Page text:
Sweat dotted my brow. Tendrils of red hair clung to my neck. My legs felt like I’d been sitting in a sauna. I was pretty sure there was a waterfall of sweat coursing between my breasts, and that alone put my mood somewhere between slapping someone and pushing them in front of a trolley.
It was so hot and sticky humid that I was seriously beginning to believe that New Orleans was one of the seven circles of hell and the outdoor seating area of the Palace Café was the gateway. Or the waiting room.
A fat drop of sweat slipped from the tip of my nose and smacked off my Philosophy of Human Person text, leaving a little damp circle in the middle of a paragraph I could barely see through the sheen of sweat blinding me.
I always thought the title of my class was missing an ‘A’ somewhere in there. It should be Philosophy of A Human Person. But oh no, that wasn’t how Loyola rolled.
The small table rattled on its legs as a large iced coffee slammed down directly in front of my book. “For you!”
As I peered over the top of my sunglasses, my mouth watered like I was one of Pavlov’s dogs. Valerie Adrieux plopped into the seat across from me, her hand like a claw on top of my iced coffee. A mix of Spanish and African heritage, Val had an absolutely beautiful skin tone, a rich and flawless shade of brown, and she looked awesome in bright oranges and blues and pinks and every freaking color of the rainbow.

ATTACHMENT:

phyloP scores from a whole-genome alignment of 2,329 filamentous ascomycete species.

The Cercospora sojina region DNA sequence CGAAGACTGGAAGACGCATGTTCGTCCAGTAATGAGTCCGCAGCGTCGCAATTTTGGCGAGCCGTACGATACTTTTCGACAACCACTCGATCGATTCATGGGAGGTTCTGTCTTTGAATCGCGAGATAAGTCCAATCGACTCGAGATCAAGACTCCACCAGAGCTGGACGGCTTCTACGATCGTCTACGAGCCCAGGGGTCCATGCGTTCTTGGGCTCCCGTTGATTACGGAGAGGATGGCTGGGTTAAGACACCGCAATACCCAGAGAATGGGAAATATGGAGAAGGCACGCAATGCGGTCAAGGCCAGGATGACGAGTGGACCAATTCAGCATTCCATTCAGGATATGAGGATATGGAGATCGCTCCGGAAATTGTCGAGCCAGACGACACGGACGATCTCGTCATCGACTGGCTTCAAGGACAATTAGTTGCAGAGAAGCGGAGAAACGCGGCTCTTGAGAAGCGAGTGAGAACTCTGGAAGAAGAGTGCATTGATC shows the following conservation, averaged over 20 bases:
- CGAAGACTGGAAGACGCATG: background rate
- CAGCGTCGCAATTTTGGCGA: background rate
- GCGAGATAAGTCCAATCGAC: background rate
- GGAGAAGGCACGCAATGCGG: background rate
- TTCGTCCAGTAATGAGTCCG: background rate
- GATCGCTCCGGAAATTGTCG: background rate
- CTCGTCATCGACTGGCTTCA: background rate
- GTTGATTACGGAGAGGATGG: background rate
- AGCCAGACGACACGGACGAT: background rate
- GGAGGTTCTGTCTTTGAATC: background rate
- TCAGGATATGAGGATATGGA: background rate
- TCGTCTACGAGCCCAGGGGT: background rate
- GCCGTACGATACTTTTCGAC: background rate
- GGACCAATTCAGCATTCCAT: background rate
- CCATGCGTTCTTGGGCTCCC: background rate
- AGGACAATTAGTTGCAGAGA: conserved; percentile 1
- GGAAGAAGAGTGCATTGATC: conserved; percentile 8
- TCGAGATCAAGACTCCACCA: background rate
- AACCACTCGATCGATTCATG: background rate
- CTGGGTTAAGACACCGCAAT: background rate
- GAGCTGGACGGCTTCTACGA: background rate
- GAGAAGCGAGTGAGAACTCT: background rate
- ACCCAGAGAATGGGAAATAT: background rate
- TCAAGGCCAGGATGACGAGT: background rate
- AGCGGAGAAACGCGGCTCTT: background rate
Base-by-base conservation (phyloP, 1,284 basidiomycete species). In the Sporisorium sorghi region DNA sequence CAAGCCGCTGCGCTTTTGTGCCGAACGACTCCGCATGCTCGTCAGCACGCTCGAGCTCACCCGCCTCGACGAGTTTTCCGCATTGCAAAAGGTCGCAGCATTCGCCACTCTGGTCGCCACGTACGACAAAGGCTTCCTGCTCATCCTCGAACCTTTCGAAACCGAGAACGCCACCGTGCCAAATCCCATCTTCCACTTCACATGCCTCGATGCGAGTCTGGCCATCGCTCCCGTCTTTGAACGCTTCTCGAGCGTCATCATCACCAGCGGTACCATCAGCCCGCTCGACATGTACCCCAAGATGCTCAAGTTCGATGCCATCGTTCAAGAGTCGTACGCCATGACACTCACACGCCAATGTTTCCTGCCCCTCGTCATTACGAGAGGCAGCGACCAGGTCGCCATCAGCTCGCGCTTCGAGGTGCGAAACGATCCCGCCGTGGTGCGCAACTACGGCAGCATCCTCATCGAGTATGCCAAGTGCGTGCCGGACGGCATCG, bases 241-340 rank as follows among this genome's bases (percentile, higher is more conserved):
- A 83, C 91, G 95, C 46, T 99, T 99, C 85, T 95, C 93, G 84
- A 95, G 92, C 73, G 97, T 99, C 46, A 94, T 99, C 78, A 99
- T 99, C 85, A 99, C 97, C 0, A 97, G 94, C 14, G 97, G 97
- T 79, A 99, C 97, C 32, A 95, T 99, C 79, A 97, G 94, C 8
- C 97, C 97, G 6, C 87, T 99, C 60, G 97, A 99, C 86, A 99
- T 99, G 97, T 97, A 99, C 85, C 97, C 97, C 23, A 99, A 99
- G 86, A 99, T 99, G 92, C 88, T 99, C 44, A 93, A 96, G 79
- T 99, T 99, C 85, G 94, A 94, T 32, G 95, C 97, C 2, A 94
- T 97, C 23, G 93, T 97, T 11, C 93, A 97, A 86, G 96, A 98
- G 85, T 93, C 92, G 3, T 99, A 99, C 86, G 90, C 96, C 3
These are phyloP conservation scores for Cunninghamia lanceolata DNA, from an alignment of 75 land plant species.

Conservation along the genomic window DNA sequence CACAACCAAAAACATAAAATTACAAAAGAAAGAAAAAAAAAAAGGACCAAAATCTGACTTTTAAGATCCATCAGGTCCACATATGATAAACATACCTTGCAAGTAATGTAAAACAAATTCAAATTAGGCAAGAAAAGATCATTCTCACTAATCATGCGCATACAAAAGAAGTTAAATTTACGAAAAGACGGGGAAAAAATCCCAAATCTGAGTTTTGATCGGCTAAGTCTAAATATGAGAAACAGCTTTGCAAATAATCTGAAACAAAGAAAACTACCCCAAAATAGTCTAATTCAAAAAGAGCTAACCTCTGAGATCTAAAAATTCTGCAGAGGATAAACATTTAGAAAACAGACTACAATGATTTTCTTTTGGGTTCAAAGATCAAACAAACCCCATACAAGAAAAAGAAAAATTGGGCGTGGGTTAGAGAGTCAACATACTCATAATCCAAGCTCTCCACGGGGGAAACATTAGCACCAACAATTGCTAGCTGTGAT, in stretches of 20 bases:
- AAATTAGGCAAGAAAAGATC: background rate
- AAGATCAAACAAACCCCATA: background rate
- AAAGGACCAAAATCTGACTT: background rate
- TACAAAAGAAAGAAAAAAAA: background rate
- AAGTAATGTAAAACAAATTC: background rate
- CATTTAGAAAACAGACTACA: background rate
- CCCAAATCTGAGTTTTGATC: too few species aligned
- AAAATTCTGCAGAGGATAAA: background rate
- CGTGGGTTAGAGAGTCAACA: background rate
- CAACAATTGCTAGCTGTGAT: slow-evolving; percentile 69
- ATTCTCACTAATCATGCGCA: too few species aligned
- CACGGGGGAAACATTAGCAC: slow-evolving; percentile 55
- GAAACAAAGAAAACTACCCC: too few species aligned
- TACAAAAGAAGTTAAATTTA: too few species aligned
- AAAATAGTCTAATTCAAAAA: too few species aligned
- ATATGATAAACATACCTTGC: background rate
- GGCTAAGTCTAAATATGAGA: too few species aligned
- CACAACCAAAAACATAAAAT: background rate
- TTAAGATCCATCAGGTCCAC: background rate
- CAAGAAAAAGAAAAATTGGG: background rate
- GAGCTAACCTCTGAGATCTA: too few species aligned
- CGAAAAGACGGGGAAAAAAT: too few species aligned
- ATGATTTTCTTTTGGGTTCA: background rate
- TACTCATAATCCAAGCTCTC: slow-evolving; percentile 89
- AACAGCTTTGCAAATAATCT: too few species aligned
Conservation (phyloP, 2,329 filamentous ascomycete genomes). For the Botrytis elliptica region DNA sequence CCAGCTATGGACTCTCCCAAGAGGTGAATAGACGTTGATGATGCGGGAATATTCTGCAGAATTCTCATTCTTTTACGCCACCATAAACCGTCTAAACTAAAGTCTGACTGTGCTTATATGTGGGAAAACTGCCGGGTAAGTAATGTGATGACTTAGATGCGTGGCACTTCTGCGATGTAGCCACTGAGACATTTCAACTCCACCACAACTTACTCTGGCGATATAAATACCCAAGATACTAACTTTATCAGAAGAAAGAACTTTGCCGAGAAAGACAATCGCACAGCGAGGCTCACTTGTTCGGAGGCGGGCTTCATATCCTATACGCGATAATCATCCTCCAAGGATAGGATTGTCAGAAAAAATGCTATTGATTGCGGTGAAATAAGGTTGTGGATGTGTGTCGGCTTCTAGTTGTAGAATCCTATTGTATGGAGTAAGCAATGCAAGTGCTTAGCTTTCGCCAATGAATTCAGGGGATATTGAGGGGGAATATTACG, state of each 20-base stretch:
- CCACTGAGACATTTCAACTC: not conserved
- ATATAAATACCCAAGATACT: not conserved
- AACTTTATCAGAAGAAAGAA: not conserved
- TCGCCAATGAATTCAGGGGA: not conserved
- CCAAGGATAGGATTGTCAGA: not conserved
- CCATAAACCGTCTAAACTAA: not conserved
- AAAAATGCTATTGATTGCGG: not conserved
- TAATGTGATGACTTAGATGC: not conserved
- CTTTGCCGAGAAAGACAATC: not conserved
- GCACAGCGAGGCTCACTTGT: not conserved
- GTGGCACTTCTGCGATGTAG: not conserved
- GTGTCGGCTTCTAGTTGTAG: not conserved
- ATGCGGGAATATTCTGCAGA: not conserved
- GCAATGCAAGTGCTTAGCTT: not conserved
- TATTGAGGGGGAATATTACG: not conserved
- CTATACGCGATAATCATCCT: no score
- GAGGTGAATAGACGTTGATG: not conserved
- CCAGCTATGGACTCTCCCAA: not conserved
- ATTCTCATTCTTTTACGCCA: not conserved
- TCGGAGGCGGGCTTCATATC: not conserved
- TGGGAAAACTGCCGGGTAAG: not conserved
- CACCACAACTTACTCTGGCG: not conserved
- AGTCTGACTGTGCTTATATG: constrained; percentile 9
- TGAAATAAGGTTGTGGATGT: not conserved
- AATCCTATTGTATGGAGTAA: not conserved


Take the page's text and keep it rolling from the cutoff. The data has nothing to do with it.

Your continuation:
Like today, Val wore a loose, orange halter that defied gravity, a purple necklace, and as I glanced down, I saw a turquoise peasant skirt. She looked as if she had stepped off a catalog featuring urban chic. If I wore any color other than black, tan, or gray, I looked like an asylum escapee.
Sitting up straight, ignoring how the backs of my thighs stuck to the chair, I made grabby fingers at the iced coffee. “Gimmie.”
She arched a brow. In the sunlight, Val’s hair had a burnt auburn sheen to it. Pretty. Mine looked like a fire engine. Scary. No matter the level of humidity, her head full of corkscrew curls always looked great. Again, pretty. Between the months of April and November, the curl in my hair got lazy and turned into a frizzy wave. Again, scary as hell.
Sometimes I wanted to hate her.
“Don’t you have something else to add to that?” she asked.
This was one of those times.
“Gimmie . . . my precious?” I added.
She grinned. “Try again.”
“Thank you?” I wiggled my fingers toward the coffee.
YOU ARE READING
Things are about to get Wicked in New Orleans. Twenty-two year old Ivy Morgan isn’t your average college student. She, and others like her, know humans aren’t the only thing trolling the French Quarter for fun… and for food. Her duty to the Order is...